When it comes to elections, Facebook moves slow, may still break thingsMay 3, 2019 Off By Jill T Frey
This week, Facebook invited a small group of journalists — which didn’t include TechCrunch — to look at the “war room” it has set up in Dublin, Ireland, to help monitor its products for election-related content that violates its policies. (“Time and space constraints” limited the numbers, a spokesperson told us when he asked why we weren’t invited.)
Facebook announced it would be setting up this Dublin hub — which will bring together data scientists, researchers, legal and community team members, and others in the organization to tackle issues like fake news, hate speech and voter suppression — back in January. The company has said it has nearly 40 teams working on elections across its family of apps, without breaking out the number of staff it has dedicated to countering political disinformation.
We have been told that there would be “no news items” during the closed tour — which, despite that, is “under embargo” until Sunday — beyond what Facebook and its executives discussed last Friday in a press conference about its European election preparations.
The tour looks to be a direct copy-paste of the one Facebook held to show off its US election “war room” last year, which it did invite us on. (In that case it was forced to claim it had not disbanded the room soon after heavily PR’ing its existence — saying the monitoring hub would be used again for future elections.)
We understand — via a non-Facebook source — that several broadcast journalists were among the invites to its Dublin “war room”. So expect to see a few gauzy inside views at the end of the weekend, as Facebook’s PR machine spins up a gear ahead of the vote to elect the next European Parliament later this month.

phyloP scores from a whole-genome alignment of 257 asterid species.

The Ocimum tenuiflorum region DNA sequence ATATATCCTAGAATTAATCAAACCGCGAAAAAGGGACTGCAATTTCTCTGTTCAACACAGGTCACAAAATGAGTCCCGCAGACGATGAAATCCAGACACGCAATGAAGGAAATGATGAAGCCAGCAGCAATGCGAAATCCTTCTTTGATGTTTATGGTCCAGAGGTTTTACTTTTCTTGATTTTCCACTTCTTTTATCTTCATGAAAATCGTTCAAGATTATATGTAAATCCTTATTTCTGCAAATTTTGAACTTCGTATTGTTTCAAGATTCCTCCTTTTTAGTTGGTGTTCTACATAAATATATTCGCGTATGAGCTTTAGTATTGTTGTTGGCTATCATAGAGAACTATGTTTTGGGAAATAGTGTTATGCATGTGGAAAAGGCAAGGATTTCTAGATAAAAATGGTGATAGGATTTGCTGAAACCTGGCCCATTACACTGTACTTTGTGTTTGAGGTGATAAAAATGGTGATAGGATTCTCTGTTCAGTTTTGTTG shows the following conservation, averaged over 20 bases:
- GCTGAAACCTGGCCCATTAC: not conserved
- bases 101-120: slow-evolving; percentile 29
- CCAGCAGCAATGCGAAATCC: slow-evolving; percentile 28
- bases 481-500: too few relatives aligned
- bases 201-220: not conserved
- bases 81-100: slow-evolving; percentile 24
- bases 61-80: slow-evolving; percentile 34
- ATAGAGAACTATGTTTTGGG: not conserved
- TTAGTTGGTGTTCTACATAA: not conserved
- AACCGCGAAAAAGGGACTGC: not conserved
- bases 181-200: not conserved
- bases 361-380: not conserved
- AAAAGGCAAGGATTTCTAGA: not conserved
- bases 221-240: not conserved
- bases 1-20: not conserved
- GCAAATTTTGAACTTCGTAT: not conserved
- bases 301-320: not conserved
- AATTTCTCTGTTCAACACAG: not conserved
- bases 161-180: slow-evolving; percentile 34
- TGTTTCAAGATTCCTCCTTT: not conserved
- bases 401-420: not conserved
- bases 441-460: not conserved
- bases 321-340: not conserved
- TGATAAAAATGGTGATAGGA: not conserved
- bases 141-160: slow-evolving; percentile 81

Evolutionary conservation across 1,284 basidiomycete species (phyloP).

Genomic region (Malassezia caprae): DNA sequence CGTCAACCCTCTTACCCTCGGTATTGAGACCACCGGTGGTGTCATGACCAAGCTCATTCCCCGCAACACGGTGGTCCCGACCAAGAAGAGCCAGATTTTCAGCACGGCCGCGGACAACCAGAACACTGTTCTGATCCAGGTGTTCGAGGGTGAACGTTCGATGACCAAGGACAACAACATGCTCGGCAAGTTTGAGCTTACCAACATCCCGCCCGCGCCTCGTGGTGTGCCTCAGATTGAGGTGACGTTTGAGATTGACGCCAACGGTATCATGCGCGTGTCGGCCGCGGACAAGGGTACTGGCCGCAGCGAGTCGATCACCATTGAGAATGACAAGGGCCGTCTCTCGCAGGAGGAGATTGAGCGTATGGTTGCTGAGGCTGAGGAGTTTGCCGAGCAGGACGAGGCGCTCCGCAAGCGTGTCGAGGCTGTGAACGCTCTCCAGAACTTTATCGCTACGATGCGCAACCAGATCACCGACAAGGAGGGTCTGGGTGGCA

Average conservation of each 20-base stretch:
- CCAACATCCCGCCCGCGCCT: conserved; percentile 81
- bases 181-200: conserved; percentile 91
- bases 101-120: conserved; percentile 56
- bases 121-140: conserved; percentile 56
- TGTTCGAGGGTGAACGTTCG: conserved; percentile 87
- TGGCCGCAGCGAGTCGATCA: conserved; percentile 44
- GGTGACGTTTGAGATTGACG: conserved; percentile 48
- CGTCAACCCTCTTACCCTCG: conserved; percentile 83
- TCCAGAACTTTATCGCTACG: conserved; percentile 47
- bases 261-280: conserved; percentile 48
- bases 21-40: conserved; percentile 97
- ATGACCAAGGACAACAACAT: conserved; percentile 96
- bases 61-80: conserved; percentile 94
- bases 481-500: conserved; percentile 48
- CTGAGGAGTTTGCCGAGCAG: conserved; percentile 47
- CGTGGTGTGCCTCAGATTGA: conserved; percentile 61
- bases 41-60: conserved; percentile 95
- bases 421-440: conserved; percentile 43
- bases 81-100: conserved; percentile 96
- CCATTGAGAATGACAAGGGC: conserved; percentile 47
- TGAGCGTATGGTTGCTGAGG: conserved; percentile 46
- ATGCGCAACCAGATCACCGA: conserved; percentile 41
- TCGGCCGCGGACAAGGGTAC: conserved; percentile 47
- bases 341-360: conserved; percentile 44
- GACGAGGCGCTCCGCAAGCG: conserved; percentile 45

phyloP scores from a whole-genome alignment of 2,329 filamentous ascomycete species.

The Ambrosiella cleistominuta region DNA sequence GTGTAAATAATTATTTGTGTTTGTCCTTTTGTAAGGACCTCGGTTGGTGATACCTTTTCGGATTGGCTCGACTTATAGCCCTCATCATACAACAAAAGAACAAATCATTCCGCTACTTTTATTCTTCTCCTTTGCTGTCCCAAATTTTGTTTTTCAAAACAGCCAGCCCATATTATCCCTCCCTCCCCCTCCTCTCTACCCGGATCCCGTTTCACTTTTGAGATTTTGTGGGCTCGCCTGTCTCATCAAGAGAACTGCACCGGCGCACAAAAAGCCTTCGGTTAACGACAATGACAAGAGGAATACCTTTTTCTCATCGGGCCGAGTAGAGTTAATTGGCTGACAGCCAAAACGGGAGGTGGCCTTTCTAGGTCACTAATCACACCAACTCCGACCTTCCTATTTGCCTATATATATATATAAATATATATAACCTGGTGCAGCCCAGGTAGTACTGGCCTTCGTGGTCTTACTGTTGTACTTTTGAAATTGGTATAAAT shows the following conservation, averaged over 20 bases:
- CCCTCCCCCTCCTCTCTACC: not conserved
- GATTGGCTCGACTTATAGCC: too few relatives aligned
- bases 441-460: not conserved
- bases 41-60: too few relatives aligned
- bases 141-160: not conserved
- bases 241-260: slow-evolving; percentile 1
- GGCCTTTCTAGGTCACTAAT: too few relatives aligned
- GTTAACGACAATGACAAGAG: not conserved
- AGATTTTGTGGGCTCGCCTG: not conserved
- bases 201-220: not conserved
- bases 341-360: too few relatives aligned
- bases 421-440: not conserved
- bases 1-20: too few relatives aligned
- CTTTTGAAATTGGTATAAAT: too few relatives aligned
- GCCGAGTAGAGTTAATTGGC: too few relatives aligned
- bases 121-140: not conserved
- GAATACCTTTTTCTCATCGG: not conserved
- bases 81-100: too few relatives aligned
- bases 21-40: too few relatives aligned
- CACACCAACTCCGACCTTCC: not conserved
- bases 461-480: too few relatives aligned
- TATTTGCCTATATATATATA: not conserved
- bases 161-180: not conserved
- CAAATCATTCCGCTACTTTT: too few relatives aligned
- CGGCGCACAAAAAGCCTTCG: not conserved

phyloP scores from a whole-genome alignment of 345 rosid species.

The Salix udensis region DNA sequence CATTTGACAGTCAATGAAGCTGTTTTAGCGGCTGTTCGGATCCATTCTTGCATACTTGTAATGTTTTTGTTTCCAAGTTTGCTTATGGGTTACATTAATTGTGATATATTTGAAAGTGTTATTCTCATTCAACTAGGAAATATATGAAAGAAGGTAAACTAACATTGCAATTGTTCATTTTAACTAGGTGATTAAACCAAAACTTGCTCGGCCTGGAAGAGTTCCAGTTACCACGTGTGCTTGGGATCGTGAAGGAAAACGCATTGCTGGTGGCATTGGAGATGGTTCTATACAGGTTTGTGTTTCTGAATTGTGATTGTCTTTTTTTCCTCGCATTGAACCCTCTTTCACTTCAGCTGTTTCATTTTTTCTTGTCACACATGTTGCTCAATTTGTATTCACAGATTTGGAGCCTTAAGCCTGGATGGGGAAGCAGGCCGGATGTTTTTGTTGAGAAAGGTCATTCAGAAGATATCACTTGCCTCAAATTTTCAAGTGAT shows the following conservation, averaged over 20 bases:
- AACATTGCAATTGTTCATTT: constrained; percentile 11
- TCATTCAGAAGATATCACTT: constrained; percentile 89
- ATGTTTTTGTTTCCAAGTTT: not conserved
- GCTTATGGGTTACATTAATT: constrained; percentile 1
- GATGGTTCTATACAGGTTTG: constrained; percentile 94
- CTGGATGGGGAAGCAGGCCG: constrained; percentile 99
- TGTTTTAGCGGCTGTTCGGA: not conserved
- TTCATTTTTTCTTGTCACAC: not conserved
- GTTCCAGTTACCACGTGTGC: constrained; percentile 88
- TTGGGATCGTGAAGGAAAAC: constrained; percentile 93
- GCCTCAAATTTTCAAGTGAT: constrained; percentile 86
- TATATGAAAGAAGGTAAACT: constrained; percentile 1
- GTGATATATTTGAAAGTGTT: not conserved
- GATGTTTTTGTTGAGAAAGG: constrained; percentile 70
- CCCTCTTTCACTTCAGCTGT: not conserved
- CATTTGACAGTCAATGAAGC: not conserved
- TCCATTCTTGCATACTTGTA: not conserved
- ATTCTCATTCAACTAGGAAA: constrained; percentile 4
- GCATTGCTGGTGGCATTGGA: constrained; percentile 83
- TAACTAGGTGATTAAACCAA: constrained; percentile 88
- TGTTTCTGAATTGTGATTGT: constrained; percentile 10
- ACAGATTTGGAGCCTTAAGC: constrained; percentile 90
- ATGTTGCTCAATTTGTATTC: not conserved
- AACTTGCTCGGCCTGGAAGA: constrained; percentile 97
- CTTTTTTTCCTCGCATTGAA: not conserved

It’s clearly hoping shots of serious-looking Facebook employees crowded around banks of monitors will play well on camera and help influence public opinion that it’s delivering an even social media playing field for the EU parliament election. The European Commission is also keeping a close watch on how platforms handle political disinformation before a key vote.
But with the pan-EU elections set to start May 23, and a general election already held in Spain last month, we believe the lack of new developments to secure EU elections is very much to the company’s discredit.
The EU parliament elections are now a mere three weeks away, and there are a lot of unresolved questions and issues Facebook has yet to address. Yet we’re told the attending journalists were once again not allowed to put any questions to the fresh-faced Facebook employees staffing the “war room”.
Ahead of the looming batch of Sunday evening ‘war room tour’ news reports, which Facebook will be hoping contain its “five pillars of countering disinformation” talking points, we’ve compiled a run down of some key concerns and complications flowing from the company’s still highly centralized oversight of political campaigning on its platform — even as it seeks to gloss over how much dubious stuff keeps falling through the cracks.
Worthwhile counterpoints to another highly managed Facebook “election security” PR tour.
No overview of political ads in most EU markets
Since political disinformation created an existential nightmare for Facebook’s ad business with the revelations of Kremlin-backed propaganda targeting the 2016 US presidential election, the company has vowed to deliver transparency — via the launch of a searchable political ad archive for ads running across its products.
The Facebook Ad Library now shines a narrow beam of light into the murky world of political advertising. Before this, each Facebook user could only see the propaganda targeted specifically at them. Now, such ads stick around in its searchable repository for seven years. This is a major step up on total obscurity. (Obscurity that Facebook isn’t wholly keen to lift the lid on, we should add; Its political data releases to researchers so far haven’t gone back before 2017.)